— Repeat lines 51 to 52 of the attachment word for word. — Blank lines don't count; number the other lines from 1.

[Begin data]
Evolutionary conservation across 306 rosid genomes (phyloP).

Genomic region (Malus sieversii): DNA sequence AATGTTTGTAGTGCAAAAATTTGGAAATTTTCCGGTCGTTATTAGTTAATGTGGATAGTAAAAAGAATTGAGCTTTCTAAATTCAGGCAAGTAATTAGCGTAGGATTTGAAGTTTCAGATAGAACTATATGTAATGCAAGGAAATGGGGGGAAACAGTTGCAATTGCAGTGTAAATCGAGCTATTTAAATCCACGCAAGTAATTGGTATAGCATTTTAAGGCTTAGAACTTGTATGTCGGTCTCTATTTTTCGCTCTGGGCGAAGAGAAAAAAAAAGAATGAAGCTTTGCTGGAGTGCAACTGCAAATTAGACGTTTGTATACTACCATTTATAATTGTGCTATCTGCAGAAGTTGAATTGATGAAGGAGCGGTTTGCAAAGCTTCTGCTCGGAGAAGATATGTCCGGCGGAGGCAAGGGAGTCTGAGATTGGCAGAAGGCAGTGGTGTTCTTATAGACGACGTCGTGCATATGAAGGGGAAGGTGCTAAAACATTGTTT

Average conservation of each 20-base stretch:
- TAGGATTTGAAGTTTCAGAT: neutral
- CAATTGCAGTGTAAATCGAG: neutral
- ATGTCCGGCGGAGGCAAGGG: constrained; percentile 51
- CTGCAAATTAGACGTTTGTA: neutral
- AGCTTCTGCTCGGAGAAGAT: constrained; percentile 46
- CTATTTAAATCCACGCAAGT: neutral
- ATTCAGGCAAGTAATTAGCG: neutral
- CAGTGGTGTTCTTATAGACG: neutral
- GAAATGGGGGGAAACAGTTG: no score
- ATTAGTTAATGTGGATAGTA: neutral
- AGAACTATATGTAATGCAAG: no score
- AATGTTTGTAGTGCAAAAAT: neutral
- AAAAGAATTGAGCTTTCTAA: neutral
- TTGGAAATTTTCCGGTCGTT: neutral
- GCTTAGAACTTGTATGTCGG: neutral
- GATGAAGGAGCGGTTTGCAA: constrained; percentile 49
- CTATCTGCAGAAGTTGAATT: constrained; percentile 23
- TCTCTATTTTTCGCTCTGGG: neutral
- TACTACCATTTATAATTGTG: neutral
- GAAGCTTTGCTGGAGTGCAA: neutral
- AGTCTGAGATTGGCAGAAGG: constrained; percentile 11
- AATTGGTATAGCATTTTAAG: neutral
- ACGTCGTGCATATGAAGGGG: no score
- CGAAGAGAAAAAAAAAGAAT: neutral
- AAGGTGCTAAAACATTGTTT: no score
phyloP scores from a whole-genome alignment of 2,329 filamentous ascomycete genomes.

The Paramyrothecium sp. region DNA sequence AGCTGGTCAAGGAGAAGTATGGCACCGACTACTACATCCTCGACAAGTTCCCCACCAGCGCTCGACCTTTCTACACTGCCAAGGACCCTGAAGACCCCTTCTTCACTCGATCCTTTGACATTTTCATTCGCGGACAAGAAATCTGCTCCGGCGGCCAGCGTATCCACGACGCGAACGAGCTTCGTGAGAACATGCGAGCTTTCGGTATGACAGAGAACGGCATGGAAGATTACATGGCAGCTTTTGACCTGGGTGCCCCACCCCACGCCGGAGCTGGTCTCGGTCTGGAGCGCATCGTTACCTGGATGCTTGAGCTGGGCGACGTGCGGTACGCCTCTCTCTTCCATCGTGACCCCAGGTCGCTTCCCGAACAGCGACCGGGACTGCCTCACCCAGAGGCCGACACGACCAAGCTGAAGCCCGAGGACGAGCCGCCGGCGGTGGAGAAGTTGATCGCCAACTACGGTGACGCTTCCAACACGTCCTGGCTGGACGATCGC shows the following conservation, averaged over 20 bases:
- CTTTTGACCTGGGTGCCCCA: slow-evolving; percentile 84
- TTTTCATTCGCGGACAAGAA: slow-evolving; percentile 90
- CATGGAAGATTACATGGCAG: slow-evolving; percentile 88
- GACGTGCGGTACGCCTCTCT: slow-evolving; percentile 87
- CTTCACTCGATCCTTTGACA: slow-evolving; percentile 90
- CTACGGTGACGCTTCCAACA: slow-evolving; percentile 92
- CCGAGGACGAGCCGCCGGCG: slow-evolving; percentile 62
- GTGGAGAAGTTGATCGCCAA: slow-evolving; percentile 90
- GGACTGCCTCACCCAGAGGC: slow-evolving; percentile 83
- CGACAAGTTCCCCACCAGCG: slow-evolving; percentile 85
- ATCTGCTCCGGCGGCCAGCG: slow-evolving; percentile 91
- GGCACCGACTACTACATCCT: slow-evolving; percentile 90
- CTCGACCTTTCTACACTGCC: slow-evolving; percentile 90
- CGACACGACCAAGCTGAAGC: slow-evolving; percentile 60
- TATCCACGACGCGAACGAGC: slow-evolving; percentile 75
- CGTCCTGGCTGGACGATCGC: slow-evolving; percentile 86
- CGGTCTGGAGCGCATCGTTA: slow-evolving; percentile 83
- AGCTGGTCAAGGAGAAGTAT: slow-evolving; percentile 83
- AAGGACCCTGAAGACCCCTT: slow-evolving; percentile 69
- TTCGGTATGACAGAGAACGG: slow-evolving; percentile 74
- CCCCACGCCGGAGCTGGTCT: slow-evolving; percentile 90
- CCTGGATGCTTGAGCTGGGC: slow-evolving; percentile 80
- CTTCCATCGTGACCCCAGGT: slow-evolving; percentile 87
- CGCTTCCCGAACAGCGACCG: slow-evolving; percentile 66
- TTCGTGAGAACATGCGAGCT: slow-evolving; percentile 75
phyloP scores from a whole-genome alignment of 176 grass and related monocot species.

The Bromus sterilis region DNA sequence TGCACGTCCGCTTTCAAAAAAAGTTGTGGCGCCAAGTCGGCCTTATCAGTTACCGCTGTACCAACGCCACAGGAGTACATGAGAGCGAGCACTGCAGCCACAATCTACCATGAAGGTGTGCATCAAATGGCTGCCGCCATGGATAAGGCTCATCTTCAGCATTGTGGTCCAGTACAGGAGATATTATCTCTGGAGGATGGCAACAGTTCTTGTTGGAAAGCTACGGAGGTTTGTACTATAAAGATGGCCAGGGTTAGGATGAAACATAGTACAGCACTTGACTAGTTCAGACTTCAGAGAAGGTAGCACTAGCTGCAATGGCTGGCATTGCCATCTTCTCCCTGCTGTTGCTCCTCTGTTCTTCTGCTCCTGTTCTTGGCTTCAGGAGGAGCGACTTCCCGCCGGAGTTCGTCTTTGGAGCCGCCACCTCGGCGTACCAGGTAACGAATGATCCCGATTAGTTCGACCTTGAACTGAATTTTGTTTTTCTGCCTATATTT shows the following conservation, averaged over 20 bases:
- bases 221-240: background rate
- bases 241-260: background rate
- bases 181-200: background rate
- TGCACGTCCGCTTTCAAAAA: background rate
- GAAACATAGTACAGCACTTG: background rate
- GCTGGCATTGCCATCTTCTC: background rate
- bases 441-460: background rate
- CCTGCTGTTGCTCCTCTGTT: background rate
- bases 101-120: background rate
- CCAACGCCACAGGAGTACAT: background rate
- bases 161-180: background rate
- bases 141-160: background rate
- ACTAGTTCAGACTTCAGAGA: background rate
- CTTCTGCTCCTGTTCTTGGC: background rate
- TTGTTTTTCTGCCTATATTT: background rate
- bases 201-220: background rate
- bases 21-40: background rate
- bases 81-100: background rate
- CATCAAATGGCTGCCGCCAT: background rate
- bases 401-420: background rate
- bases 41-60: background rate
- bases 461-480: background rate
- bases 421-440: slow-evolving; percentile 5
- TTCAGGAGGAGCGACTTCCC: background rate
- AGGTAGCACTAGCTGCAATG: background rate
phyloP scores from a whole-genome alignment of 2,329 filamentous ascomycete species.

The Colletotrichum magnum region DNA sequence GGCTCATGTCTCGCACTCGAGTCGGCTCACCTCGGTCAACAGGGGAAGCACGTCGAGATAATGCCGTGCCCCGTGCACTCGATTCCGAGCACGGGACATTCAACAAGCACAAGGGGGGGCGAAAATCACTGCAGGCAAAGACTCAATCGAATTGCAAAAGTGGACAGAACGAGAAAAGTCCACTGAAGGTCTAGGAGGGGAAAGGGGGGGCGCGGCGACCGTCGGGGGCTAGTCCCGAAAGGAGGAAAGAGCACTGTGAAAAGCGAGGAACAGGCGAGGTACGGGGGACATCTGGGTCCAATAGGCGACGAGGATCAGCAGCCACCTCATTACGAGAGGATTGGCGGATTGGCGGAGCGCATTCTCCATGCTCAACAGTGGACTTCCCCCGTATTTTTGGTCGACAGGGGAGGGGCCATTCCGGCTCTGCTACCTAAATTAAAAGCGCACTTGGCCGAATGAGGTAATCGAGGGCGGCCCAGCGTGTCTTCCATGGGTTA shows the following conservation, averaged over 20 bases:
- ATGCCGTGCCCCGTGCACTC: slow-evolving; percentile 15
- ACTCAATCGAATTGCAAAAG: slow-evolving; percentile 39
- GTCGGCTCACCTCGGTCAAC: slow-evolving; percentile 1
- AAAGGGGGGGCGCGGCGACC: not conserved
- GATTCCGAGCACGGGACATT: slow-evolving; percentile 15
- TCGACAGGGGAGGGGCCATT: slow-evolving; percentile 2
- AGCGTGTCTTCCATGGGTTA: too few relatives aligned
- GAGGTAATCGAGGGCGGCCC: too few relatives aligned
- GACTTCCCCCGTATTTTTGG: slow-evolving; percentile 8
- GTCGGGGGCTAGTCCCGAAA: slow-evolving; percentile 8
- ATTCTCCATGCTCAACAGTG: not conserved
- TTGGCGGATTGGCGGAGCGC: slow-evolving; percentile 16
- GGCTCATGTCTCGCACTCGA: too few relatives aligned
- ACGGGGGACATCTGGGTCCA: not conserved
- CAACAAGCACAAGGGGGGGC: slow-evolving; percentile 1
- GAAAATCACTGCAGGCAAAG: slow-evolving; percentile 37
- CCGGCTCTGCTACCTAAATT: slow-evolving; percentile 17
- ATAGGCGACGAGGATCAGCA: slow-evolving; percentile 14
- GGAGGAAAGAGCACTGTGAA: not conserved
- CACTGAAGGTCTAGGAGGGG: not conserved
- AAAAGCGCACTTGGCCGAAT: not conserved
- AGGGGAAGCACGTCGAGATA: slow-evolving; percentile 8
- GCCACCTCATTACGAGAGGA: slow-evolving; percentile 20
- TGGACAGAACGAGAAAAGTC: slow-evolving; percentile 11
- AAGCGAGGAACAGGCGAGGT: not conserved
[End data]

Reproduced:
- CCCCACGCCGGAGCTGGTCT: slow-evolving; percentile 90
- CCTGGATGCTTGAGCTGGGC: slow-evolving; percentile 80